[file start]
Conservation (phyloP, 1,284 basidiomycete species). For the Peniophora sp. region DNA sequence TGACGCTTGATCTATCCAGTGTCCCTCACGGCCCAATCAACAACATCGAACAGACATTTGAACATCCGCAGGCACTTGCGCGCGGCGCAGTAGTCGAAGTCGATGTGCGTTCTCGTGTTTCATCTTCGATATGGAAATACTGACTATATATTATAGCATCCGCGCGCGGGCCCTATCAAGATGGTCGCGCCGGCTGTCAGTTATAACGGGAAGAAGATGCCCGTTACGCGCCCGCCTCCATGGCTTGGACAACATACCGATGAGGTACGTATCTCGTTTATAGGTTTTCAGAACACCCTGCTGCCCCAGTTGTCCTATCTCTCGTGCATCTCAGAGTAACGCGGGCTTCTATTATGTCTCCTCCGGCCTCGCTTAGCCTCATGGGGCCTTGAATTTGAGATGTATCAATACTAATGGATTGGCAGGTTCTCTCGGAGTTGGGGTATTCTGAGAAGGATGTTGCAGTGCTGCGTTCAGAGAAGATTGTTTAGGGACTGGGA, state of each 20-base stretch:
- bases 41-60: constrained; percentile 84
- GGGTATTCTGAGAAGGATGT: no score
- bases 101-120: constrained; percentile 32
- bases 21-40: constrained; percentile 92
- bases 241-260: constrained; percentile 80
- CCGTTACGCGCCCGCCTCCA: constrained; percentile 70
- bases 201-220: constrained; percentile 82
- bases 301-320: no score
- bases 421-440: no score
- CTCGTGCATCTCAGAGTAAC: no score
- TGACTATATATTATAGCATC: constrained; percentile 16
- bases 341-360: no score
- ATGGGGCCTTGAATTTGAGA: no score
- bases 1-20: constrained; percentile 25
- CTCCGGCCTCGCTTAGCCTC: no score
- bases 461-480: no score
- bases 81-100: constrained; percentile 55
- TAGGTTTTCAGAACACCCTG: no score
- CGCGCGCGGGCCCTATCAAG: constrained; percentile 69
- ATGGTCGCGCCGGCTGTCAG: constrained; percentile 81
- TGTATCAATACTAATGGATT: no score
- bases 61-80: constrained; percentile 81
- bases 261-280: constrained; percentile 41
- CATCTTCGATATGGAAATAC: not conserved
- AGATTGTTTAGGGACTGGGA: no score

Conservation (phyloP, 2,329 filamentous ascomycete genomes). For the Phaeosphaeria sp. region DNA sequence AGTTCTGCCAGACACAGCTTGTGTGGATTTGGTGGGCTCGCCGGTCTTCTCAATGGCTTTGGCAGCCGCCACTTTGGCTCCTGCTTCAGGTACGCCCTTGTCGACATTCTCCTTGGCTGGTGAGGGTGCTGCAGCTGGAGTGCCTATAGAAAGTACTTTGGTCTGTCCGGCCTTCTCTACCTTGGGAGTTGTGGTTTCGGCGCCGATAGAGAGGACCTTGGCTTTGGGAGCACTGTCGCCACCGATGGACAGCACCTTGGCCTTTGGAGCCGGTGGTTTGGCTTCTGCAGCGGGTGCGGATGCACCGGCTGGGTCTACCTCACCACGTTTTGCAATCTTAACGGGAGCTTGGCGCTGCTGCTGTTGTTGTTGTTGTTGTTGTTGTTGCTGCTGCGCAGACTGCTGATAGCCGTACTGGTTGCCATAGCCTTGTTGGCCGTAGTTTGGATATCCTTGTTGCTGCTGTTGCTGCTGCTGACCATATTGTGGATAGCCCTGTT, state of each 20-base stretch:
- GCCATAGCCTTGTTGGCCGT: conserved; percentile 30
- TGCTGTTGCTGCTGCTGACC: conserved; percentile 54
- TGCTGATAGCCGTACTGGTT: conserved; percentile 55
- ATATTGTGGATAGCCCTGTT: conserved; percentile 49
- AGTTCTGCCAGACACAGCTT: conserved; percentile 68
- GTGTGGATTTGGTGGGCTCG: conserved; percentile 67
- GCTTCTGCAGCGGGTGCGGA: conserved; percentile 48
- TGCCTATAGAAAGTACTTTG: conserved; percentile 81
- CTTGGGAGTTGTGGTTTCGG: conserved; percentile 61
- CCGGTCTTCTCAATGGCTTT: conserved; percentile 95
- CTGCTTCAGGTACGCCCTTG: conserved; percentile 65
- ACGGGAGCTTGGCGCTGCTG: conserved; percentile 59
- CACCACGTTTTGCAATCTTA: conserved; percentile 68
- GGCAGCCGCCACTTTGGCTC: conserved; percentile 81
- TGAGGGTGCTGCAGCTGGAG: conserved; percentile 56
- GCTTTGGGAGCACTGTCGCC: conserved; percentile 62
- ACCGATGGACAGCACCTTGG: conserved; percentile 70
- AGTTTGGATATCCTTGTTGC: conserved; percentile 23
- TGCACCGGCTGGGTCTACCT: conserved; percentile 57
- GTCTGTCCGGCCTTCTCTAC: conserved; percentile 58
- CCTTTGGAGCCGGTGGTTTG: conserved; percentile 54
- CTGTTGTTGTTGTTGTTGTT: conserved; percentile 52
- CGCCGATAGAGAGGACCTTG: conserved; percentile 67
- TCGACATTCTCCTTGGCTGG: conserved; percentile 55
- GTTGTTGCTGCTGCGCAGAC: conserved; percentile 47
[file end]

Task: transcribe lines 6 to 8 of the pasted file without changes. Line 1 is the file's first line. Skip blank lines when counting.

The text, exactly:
- bases 241-260: constrained; percentile 80
- CCGTTACGCGCCCGCCTCCA: constrained; percentile 70
- bases 201-220: constrained; percentile 82